SPOKANE, Wash. – Scammers are constantly looking for new and creative ways to target you. One woman says she fell victim to a hiring scam that was seemed to legitimate and convincing.

“I got a phone call asking if I was looking for a job,” Christy said. “I think there is a lot of scamming going on out there.”

Christy thought nothing of the call as she had received other similar ones after signing up for a website to help connect her with different employers. She believes while online job resources are incredibly helpful, they can also be a preying ground for those looking to rip people off. She says she learned that the hard way.

"It was like a dream job,” she said. “I felt so good about it…I’m like I'll step down from my (current) job and get my apartment all ready for a home office.”

She only did that once she received an offer letter. She says the hiring process took about two days and the line of work seemed like a match for her.

“I would be working from home… helping track shipments, and helping costumers track their shipments,” she said.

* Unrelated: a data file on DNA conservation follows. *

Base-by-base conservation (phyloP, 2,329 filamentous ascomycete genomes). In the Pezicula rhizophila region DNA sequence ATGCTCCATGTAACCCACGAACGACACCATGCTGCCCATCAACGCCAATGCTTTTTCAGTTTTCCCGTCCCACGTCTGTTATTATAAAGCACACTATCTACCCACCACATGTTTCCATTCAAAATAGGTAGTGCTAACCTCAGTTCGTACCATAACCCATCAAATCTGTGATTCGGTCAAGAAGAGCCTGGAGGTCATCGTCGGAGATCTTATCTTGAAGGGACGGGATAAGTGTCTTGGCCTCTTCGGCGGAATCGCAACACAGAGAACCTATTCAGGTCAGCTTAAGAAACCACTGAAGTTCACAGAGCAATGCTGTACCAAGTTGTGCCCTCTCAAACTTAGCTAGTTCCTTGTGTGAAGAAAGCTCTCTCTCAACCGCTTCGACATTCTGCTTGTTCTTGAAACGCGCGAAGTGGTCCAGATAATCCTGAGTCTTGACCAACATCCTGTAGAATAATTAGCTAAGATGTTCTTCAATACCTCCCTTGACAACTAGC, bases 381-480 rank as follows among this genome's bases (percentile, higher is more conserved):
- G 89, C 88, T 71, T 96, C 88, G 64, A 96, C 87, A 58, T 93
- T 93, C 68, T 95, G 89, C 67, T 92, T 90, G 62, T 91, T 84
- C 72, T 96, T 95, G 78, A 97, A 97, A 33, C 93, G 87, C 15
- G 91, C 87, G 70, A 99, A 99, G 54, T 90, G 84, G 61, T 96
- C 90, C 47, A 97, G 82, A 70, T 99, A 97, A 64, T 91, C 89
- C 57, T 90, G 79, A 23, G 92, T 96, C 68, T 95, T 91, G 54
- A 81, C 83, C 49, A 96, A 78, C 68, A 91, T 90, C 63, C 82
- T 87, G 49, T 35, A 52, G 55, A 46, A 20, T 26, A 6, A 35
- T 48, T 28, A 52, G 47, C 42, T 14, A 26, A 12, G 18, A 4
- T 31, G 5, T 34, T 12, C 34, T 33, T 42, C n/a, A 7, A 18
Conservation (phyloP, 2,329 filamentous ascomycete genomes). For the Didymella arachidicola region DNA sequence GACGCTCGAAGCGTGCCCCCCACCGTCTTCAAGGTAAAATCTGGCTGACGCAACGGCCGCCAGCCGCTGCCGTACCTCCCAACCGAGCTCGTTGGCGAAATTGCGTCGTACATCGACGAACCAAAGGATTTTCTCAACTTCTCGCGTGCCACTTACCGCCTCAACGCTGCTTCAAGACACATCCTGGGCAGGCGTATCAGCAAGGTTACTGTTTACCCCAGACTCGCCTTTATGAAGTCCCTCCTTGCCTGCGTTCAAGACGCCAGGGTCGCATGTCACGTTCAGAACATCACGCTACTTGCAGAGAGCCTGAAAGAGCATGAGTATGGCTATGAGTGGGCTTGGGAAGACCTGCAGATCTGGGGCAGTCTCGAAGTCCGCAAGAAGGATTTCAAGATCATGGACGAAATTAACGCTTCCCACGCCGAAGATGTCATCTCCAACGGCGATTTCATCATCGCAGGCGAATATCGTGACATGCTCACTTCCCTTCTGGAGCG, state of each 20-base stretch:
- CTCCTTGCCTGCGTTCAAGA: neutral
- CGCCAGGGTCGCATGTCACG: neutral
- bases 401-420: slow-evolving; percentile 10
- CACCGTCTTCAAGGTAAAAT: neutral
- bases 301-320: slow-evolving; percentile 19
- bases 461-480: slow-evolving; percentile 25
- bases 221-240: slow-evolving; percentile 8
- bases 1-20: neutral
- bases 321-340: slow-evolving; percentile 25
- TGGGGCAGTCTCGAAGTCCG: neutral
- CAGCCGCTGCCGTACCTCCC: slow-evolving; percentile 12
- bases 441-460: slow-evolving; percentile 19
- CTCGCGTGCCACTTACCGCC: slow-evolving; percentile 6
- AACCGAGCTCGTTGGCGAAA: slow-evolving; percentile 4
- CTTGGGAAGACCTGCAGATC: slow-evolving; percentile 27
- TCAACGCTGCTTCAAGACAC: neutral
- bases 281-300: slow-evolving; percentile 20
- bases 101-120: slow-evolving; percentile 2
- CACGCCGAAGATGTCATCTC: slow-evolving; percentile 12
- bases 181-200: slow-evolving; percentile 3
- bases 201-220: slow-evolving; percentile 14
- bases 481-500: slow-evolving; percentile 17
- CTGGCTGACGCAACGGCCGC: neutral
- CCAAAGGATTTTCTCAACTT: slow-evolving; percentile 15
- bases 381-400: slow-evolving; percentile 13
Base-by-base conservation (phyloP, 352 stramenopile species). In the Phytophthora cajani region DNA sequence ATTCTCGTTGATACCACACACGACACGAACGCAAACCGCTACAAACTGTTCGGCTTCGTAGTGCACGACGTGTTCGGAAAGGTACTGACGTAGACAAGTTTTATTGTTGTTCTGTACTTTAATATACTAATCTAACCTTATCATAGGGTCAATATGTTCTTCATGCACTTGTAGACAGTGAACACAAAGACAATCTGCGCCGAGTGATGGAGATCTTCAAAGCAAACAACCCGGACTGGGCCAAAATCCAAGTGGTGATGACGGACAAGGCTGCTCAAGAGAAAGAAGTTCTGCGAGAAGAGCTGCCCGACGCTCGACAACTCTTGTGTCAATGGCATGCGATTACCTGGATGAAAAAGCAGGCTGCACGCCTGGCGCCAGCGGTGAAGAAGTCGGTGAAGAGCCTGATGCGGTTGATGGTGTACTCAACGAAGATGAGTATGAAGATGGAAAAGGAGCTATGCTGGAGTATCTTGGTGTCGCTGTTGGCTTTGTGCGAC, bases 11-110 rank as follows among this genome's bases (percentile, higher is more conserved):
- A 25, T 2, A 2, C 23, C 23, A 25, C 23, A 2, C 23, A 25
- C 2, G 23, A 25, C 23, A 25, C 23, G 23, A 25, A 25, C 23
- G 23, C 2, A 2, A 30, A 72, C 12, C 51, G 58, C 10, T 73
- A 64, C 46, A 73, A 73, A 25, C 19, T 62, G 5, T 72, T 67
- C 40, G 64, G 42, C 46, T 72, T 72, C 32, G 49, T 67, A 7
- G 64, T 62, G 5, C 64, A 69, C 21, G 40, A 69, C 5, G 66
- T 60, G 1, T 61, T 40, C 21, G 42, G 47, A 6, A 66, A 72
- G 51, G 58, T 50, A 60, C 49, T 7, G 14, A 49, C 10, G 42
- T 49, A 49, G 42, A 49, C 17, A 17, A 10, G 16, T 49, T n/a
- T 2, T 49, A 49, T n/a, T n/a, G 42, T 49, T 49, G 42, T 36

She showed the letter outlining the job and benefits.

"My salary would be $28.84 an hour, training would be a week and a $200 signing bonus,” she said. “Today should be my first day working (for them.)”

But instead, she's spending it doing an interview with our ‘Help Me Hayley’ as she’s trying to warn others.

“Where he started screwing up is ... he sent me the wrong shipping confirmation,” she said.

It was apparent confirmation for equipment to start the job. She could have wrote it off as a simple mix-up, but something about it sent her searching for more red flags. The biggest one was a check made out to her for nearly $3,400 before she had completed a single shift.

That’s when she called the company directly.

"They said unfortunately, that's not how we hire,” she said.

So, not only was she out of the job she left for this one, but also was now scrambling to protect her identity. All things you probably gave your employer when you were brought on.

“They already have my email, social, ID,” she said. “And it all looks so legit. Why are people messing with others?”

Christy says she just hopes by sharing her story, the next people they get won't be you.

“It hurts my ego a little, but I'll get over it,” she said.

These kind of scams are quite common. For more on what to look out for and how to protect yourself, visit: www.consumer.ftc.gov/articles/job-scams